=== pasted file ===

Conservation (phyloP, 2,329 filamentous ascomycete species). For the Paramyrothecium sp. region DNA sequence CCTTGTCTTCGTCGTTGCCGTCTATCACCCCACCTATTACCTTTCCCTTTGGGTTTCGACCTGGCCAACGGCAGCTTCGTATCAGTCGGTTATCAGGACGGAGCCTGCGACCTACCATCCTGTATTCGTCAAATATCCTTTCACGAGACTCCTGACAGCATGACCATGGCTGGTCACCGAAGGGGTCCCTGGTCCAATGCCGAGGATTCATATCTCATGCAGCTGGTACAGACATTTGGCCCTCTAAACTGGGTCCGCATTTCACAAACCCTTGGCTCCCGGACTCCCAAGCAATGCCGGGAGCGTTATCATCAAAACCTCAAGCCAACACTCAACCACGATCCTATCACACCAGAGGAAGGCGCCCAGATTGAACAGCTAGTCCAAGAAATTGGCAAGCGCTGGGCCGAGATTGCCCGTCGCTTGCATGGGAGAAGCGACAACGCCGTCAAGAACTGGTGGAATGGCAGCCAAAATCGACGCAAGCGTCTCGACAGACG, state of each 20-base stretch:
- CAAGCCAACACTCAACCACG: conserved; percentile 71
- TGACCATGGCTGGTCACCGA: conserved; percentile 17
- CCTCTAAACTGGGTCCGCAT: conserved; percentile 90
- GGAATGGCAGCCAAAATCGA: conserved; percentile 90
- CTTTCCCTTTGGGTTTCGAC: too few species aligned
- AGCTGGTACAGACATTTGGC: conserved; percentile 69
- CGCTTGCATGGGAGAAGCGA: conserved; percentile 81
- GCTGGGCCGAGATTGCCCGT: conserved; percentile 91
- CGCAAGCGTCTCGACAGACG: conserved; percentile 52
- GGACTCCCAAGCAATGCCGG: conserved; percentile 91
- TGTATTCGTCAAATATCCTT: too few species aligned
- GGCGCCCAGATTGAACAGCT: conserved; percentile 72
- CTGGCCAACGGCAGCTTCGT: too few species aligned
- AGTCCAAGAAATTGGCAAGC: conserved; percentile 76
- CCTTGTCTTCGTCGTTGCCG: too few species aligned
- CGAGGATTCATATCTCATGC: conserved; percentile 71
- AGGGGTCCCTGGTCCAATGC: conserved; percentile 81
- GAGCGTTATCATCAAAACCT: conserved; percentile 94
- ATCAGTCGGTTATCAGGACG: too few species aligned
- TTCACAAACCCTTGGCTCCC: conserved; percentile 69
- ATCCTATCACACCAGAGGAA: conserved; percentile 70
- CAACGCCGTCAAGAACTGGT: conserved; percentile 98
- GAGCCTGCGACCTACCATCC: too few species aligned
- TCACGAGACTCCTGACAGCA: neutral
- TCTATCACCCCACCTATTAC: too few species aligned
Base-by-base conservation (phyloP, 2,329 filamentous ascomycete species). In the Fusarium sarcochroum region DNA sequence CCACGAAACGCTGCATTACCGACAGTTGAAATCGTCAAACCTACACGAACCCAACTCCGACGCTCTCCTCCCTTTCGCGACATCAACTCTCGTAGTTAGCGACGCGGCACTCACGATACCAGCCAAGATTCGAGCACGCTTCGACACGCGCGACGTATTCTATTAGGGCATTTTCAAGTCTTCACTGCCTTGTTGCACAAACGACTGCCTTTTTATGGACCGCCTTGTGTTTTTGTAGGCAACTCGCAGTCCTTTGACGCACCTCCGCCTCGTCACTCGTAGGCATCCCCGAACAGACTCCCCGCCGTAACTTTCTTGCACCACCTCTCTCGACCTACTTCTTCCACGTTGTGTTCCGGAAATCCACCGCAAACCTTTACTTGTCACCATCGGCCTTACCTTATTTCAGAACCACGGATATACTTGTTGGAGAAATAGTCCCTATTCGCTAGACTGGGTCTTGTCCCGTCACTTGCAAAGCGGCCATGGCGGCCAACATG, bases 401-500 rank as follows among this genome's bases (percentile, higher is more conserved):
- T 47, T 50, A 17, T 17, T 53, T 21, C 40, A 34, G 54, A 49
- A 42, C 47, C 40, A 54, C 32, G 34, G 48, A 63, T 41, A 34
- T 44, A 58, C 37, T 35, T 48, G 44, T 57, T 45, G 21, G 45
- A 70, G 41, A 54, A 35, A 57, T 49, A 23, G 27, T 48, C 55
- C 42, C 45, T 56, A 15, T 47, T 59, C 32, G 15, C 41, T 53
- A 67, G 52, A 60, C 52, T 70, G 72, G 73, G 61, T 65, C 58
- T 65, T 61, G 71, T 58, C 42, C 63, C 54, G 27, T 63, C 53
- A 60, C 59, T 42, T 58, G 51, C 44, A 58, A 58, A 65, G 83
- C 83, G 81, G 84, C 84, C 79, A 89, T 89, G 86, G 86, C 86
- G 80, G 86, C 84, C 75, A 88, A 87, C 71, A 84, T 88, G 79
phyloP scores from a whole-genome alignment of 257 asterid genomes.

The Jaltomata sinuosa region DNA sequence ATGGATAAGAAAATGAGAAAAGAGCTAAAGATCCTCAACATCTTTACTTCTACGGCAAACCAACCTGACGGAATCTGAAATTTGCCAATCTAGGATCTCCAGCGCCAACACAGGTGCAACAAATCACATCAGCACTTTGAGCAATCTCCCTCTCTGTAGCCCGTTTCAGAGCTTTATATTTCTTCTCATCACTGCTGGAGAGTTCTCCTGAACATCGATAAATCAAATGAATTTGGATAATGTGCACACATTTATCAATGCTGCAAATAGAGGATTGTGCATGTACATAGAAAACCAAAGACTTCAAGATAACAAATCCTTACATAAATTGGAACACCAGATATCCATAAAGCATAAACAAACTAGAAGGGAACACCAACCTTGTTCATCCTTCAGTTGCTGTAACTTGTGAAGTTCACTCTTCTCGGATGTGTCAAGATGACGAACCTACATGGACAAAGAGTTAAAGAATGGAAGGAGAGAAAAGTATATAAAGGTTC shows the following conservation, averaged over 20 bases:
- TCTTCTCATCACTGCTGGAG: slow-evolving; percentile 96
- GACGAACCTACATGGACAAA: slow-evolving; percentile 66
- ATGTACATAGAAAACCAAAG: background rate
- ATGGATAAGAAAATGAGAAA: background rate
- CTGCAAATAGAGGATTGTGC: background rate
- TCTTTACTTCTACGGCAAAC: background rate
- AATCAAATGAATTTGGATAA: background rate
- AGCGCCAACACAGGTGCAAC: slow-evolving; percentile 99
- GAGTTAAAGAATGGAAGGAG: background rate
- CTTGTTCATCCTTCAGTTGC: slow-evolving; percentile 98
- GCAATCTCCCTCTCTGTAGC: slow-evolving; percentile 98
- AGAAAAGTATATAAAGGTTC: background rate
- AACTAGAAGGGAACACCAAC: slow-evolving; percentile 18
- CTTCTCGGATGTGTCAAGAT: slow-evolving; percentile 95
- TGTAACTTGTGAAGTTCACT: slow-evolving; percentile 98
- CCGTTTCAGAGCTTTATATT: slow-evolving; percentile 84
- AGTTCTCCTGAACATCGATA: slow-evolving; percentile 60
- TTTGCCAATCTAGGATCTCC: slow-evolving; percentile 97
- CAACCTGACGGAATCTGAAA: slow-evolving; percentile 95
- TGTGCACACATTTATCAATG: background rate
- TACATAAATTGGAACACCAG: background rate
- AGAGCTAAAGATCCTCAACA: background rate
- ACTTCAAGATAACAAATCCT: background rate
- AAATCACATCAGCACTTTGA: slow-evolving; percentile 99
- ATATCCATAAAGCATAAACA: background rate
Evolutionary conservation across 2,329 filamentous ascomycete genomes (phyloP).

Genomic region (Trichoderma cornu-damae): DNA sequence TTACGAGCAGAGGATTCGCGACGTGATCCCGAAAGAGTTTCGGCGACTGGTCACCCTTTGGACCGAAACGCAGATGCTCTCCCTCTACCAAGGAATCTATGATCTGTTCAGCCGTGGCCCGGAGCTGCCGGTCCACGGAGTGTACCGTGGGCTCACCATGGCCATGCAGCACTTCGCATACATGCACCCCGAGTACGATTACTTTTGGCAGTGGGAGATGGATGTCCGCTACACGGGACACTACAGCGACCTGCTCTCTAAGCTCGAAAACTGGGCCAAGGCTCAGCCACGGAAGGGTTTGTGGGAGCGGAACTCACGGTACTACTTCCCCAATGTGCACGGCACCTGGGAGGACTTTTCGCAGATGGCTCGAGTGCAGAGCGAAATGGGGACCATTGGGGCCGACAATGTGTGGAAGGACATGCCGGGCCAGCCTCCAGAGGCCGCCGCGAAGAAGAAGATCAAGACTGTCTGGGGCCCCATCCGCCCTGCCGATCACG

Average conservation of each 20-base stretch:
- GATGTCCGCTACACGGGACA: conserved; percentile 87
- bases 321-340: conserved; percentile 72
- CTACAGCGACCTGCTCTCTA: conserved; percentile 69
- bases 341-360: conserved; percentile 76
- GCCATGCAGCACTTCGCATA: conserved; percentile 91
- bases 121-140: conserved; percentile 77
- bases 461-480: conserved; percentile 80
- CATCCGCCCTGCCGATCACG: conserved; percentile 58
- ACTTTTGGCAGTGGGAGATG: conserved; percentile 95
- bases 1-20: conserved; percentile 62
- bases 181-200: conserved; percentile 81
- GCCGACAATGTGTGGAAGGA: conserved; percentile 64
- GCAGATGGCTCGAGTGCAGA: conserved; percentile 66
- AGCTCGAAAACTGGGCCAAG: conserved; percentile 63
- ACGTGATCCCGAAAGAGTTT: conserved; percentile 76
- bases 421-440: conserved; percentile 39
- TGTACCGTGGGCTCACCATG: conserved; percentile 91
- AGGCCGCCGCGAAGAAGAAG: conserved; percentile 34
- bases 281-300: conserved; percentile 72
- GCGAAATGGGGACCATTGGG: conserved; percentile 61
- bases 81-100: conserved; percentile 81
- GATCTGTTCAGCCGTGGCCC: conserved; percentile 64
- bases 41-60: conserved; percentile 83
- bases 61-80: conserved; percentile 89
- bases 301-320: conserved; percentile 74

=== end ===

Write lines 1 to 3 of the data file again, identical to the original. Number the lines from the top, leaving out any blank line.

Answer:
Conservation (phyloP, 2,329 filamentous ascomycete species). For the Paramyrothecium sp. region DNA sequence CCTTGTCTTCGTCGTTGCCGTCTATCACCCCACCTATTACCTTTCCCTTTGGGTTTCGACCTGGCCAACGGCAGCTTCGTATCAGTCGGTTATCAGGACGGAGCCTGCGACCTACCATCCTGTATTCGTCAAATATCCTTTCACGAGACTCCTGACAGCATGACCATGGCTGGTCACCGAAGGGGTCCCTGGTCCAATGCCGAGGATTCATATCTCATGCAGCTGGTACAGACATTTGGCCCTCTAAACTGGGTCCGCATTTCACAAACCCTTGGCTCCCGGACTCCCAAGCAATGCCGGGAGCGTTATCATCAAAACCTCAAGCCAACACTCAACCACGATCCTATCACACCAGAGGAAGGCGCCCAGATTGAACAGCTAGTCCAAGAAATTGGCAAGCGCTGGGCCGAGATTGCCCGTCGCTTGCATGGGAGAAGCGACAACGCCGTCAAGAACTGGTGGAATGGCAGCCAAAATCGACGCAAGCGTCTCGACAGACG, state of each 20-base stretch:
- CAAGCCAACACTCAACCACG: conserved; percentile 71
- TGACCATGGCTGGTCACCGA: conserved; percentile 17